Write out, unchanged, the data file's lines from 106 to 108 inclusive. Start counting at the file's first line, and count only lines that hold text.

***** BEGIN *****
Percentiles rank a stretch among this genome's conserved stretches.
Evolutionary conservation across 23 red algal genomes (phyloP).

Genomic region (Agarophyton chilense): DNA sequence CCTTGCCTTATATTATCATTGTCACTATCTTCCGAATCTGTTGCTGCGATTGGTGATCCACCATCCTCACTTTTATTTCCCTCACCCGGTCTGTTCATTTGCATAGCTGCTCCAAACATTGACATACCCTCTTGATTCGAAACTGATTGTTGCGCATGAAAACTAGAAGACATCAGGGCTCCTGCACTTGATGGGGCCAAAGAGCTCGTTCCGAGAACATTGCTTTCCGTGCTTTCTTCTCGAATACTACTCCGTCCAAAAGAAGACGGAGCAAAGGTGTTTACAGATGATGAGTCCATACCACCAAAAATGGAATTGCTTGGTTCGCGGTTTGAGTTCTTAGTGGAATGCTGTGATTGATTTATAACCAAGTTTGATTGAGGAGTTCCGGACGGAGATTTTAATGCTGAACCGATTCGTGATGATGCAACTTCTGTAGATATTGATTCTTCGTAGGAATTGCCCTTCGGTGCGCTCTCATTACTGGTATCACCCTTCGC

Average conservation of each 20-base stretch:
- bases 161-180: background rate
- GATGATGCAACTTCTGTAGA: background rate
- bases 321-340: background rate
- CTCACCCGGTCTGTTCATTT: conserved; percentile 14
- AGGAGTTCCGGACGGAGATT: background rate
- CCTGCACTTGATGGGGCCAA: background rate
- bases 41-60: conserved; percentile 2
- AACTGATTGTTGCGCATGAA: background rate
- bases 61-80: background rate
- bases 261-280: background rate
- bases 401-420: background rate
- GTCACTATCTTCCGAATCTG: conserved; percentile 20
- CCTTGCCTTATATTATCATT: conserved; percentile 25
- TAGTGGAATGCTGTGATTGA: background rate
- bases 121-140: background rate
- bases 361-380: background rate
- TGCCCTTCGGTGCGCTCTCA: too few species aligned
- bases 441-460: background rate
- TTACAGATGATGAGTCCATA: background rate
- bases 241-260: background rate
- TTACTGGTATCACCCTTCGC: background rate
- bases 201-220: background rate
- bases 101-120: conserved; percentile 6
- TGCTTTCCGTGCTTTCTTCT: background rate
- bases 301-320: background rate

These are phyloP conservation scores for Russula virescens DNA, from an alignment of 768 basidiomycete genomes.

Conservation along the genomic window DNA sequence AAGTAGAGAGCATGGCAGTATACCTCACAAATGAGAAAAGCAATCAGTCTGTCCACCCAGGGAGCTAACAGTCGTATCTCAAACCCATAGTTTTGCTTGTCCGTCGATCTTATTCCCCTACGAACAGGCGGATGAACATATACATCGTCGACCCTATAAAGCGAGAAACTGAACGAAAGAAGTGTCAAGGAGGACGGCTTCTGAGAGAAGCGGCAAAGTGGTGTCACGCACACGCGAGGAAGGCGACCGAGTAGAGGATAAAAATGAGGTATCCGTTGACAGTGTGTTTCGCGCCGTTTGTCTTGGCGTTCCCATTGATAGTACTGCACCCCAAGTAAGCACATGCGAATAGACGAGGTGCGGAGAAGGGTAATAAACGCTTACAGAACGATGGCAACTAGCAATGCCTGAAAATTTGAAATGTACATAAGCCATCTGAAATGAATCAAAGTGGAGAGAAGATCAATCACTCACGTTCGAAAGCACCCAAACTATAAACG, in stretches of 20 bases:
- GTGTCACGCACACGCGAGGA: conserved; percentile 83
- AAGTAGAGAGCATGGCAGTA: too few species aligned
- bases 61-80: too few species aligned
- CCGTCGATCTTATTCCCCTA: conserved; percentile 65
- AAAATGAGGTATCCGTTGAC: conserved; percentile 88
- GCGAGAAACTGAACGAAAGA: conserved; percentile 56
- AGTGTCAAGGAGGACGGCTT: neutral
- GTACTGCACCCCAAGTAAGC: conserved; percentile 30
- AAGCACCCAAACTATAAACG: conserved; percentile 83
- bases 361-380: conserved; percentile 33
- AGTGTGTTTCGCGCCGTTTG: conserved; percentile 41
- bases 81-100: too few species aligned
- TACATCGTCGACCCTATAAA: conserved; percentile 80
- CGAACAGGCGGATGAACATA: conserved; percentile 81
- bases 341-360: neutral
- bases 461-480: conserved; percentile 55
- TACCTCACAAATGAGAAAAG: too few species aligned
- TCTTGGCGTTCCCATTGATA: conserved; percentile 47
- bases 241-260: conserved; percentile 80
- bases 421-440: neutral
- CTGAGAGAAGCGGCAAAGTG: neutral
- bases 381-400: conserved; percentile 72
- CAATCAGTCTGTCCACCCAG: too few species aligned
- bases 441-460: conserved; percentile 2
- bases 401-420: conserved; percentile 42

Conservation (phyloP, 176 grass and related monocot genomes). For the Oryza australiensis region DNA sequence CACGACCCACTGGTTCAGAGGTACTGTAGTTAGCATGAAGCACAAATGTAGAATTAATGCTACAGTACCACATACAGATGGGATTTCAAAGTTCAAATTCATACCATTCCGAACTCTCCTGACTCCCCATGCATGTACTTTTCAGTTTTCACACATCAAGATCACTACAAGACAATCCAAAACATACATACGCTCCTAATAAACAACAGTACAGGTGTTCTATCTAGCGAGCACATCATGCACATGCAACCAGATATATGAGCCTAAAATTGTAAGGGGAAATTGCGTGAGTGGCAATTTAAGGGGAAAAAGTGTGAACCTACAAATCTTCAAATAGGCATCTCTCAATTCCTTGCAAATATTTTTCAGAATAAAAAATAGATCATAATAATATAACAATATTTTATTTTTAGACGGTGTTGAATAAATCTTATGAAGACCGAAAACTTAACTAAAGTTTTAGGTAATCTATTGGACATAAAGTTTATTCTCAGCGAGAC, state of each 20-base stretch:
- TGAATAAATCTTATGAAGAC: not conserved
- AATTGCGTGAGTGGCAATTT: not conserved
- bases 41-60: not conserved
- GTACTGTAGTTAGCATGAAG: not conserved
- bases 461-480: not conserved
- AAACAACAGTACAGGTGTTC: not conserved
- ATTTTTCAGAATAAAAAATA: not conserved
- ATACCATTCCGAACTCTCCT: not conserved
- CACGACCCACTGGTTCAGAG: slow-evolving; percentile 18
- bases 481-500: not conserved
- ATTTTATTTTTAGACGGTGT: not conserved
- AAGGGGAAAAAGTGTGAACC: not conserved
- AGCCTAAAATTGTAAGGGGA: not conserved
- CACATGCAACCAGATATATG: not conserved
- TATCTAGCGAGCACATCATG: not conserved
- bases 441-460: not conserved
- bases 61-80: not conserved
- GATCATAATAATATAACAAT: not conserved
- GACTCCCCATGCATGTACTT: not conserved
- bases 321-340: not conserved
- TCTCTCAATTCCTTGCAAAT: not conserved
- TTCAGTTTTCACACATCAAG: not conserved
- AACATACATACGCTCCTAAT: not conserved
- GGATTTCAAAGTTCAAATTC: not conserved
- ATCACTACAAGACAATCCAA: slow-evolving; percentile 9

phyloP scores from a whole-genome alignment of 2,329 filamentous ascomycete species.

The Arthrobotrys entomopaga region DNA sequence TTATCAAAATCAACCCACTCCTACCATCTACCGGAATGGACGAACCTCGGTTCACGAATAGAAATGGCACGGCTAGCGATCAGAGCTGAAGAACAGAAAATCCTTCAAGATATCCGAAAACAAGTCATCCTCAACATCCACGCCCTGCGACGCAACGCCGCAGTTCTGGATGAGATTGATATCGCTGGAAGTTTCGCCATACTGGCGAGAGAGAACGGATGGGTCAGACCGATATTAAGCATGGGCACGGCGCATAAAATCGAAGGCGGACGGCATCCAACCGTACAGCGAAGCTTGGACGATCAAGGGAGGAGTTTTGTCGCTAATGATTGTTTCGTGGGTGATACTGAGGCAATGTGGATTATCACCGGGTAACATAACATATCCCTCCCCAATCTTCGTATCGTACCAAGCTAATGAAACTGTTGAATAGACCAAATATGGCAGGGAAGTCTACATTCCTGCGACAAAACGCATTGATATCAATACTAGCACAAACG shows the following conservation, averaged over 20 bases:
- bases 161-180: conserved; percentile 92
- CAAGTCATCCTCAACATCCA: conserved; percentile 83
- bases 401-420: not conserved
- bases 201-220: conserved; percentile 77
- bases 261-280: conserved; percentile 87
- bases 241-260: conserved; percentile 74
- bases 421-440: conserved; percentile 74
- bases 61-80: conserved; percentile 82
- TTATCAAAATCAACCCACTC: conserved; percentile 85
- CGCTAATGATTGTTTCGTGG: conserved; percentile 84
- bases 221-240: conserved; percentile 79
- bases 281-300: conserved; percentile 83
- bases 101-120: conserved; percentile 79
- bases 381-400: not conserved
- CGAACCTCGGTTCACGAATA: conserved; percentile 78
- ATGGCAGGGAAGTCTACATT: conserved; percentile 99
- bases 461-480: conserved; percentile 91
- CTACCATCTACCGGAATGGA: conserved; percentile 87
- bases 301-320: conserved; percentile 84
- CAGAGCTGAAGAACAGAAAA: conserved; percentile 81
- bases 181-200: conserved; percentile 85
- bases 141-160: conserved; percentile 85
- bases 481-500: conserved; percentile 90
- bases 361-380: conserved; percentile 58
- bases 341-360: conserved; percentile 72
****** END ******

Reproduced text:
- bases 141-160: conserved; percentile 85
- bases 481-500: conserved; percentile 90
- bases 361-380: conserved; percentile 58